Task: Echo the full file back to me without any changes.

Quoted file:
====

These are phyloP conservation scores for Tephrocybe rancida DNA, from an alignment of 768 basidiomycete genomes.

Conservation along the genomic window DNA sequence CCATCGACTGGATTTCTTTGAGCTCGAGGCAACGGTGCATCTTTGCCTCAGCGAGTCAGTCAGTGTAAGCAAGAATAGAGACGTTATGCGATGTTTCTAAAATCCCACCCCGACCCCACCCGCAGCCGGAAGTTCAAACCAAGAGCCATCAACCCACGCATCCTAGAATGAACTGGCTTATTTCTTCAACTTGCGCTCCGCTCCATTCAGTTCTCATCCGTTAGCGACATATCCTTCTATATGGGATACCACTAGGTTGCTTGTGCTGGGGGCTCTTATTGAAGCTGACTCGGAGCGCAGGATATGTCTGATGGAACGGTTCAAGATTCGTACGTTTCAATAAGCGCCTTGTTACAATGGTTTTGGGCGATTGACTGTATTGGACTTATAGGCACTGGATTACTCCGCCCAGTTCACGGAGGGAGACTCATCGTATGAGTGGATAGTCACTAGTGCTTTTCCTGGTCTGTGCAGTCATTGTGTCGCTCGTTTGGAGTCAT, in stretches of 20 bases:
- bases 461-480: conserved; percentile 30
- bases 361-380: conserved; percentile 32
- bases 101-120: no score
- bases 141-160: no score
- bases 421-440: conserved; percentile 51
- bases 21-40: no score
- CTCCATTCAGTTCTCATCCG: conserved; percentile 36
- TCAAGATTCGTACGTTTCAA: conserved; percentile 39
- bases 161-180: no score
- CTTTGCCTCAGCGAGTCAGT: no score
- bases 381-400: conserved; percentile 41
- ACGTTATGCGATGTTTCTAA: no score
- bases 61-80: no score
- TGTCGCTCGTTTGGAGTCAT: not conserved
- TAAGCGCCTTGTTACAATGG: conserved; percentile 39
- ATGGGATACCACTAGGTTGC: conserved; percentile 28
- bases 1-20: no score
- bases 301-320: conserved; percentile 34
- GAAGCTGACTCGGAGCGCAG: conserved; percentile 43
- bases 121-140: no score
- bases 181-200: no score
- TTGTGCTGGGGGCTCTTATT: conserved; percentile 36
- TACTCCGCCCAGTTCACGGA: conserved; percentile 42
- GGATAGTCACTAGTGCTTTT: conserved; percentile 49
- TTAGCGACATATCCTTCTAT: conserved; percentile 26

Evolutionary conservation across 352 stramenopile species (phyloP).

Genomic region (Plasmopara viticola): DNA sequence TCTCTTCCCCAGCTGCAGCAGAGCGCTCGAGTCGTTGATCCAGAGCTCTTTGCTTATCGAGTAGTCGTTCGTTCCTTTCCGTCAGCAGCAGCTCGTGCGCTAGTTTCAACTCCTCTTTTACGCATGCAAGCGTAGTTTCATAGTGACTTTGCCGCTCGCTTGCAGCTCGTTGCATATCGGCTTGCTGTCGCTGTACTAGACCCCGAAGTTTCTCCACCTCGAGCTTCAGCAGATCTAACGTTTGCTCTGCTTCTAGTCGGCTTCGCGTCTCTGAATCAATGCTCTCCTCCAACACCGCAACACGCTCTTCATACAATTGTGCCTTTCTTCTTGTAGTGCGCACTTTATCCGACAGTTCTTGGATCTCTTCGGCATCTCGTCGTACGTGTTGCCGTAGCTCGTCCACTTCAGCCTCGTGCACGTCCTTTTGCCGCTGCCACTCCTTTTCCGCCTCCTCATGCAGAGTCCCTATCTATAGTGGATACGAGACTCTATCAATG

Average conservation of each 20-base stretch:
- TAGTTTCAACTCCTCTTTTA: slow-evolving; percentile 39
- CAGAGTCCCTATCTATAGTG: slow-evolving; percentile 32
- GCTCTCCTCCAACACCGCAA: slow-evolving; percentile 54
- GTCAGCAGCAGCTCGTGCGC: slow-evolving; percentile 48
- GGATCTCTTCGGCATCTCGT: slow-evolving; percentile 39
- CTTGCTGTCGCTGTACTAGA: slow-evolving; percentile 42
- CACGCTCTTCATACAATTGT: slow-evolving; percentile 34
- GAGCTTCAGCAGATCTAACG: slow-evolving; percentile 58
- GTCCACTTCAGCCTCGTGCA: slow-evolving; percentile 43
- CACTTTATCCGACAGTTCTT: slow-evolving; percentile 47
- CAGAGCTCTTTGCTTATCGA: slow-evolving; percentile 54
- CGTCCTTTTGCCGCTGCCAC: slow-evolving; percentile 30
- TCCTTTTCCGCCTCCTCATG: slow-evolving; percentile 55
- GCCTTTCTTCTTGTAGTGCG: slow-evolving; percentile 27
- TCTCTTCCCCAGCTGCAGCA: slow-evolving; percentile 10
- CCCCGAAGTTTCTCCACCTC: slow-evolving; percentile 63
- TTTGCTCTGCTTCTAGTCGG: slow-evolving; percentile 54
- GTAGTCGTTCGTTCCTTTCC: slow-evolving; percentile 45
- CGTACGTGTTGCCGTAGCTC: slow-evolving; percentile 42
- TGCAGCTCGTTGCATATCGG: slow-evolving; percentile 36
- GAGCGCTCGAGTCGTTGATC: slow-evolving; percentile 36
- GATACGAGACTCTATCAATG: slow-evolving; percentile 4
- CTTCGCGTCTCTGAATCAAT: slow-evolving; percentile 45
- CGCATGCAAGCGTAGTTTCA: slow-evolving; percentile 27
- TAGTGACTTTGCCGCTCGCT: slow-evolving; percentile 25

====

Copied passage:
These are phyloP conservation scores for Tephrocybe rancida DNA, from an alignment of 768 basidiomycete genomes.

Conservation along the genomic window DNA sequence CCATCGACTGGATTTCTTTGAGCTCGAGGCAACGGTGCATCTTTGCCTCAGCGAGTCAGTCAGTGTAAGCAAGAATAGAGACGTTATGCGATGTTTCTAAAATCCCACCCCGACCCCACCCGCAGCCGGAAGTTCAAACCAAGAGCCATCAACCCACGCATCCTAGAATGAACTGGCTTATTTCTTCAACTTGCGCTCCGCTCCATTCAGTTCTCATCCGTTAGCGACATATCCTTCTATATGGGATACCACTAGGTTGCTTGTGCTGGGGGCTCTTATTGAAGCTGACTCGGAGCGCAGGATATGTCTGATGGAACGGTTCAAGATTCGTACGTTTCAATAAGCGCCTTGTTACAATGGTTTTGGGCGATTGACTGTATTGGACTTATAGGCACTGGATTACTCCGCCCAGTTCACGGAGGGAGACTCATCGTATGAGTGGATAGTCACTAGTGCTTTTCCTGGTCTGTGCAGTCATTGTGTCGCTCGTTTGGAGTCAT, in stretches of 20 bases:
- bases 461-480: conserved; percentile 30
- bases 361-380: conserved; percentile 32
- bases 101-120: no score
- bases 141-160: no score
- bases 421-440: conserved; percentile 51
- bases 21-40: no score
- CTCCATTCAGTTCTCATCCG: conserved; percentile 36
- TCAAGATTCGTACGTTTCAA: conserved; percentile 39
- bases 161-180: no score
- CTTTGCCTCAGCGAGTCAGT: no score
- bases 381-400: conserved; percentile 41
- ACGTTATGCGATGTTTCTAA: no score
- bases 61-80: no score
- TGTCGCTCGTTTGGAGTCAT: not conserved
- TAAGCGCCTTGTTACAATGG: conserved; percentile 39
- ATGGGATACCACTAGGTTGC: conserved; percentile 28
- bases 1-20: no score
- bases 301-320: conserved; percentile 34
- GAAGCTGACTCGGAGCGCAG: conserved; percentile 43
- bases 121-140: no score
- bases 181-200: no score
- TTGTGCTGGGGGCTCTTATT: conserved; percentile 36
- TACTCCGCCCAGTTCACGGA: conserved; percentile 42
- GGATAGTCACTAGTGCTTTT: conserved; percentile 49
- TTAGCGACATATCCTTCTAT: conserved; percentile 26

Evolutionary conservation across 352 stramenopile species (phyloP).

Genomic region (Plasmopara viticola): DNA sequence TCTCTTCCCCAGCTGCAGCAGAGCGCTCGAGTCGTTGATCCAGAGCTCTTTGCTTATCGAGTAGTCGTTCGTTCCTTTCCGTCAGCAGCAGCTCGTGCGCTAGTTTCAACTCCTCTTTTACGCATGCAAGCGTAGTTTCATAGTGACTTTGCCGCTCGCTTGCAGCTCGTTGCATATCGGCTTGCTGTCGCTGTACTAGACCCCGAAGTTTCTCCACCTCGAGCTTCAGCAGATCTAACGTTTGCTCTGCTTCTAGTCGGCTTCGCGTCTCTGAATCAATGCTCTCCTCCAACACCGCAACACGCTCTTCATACAATTGTGCCTTTCTTCTTGTAGTGCGCACTTTATCCGACAGTTCTTGGATCTCTTCGGCATCTCGTCGTACGTGTTGCCGTAGCTCGTCCACTTCAGCCTCGTGCACGTCCTTTTGCCGCTGCCACTCCTTTTCCGCCTCCTCATGCAGAGTCCCTATCTATAGTGGATACGAGACTCTATCAATG

Average conservation of each 20-base stretch:
- TAGTTTCAACTCCTCTTTTA: slow-evolving; percentile 39
- CAGAGTCCCTATCTATAGTG: slow-evolving; percentile 32
- GCTCTCCTCCAACACCGCAA: slow-evolving; percentile 54
- GTCAGCAGCAGCTCGTGCGC: slow-evolving; percentile 48
- GGATCTCTTCGGCATCTCGT: slow-evolving; percentile 39
- CTTGCTGTCGCTGTACTAGA: slow-evolving; percentile 42
- CACGCTCTTCATACAATTGT: slow-evolving; percentile 34
- GAGCTTCAGCAGATCTAACG: slow-evolving; percentile 58
- GTCCACTTCAGCCTCGTGCA: slow-evolving; percentile 43
- CACTTTATCCGACAGTTCTT: slow-evolving; percentile 47
- CAGAGCTCTTTGCTTATCGA: slow-evolving; percentile 54
- CGTCCTTTTGCCGCTGCCAC: slow-evolving; percentile 30
- TCCTTTTCCGCCTCCTCATG: slow-evolving; percentile 55
- GCCTTTCTTCTTGTAGTGCG: slow-evolving; percentile 27
- TCTCTTCCCCAGCTGCAGCA: slow-evolving; percentile 10
- CCCCGAAGTTTCTCCACCTC: slow-evolving; percentile 63
- TTTGCTCTGCTTCTAGTCGG: slow-evolving; percentile 54
- GTAGTCGTTCGTTCCTTTCC: slow-evolving; percentile 45
- CGTACGTGTTGCCGTAGCTC: slow-evolving; percentile 42
- TGCAGCTCGTTGCATATCGG: slow-evolving; percentile 36
- GAGCGCTCGAGTCGTTGATC: slow-evolving; percentile 36
- GATACGAGACTCTATCAATG: slow-evolving; percentile 4
- CTTCGCGTCTCTGAATCAAT: slow-evolving; percentile 45
- CGCATGCAAGCGTAGTTTCA: slow-evolving; percentile 27
- TAGTGACTTTGCCGCTCGCT: slow-evolving; percentile 25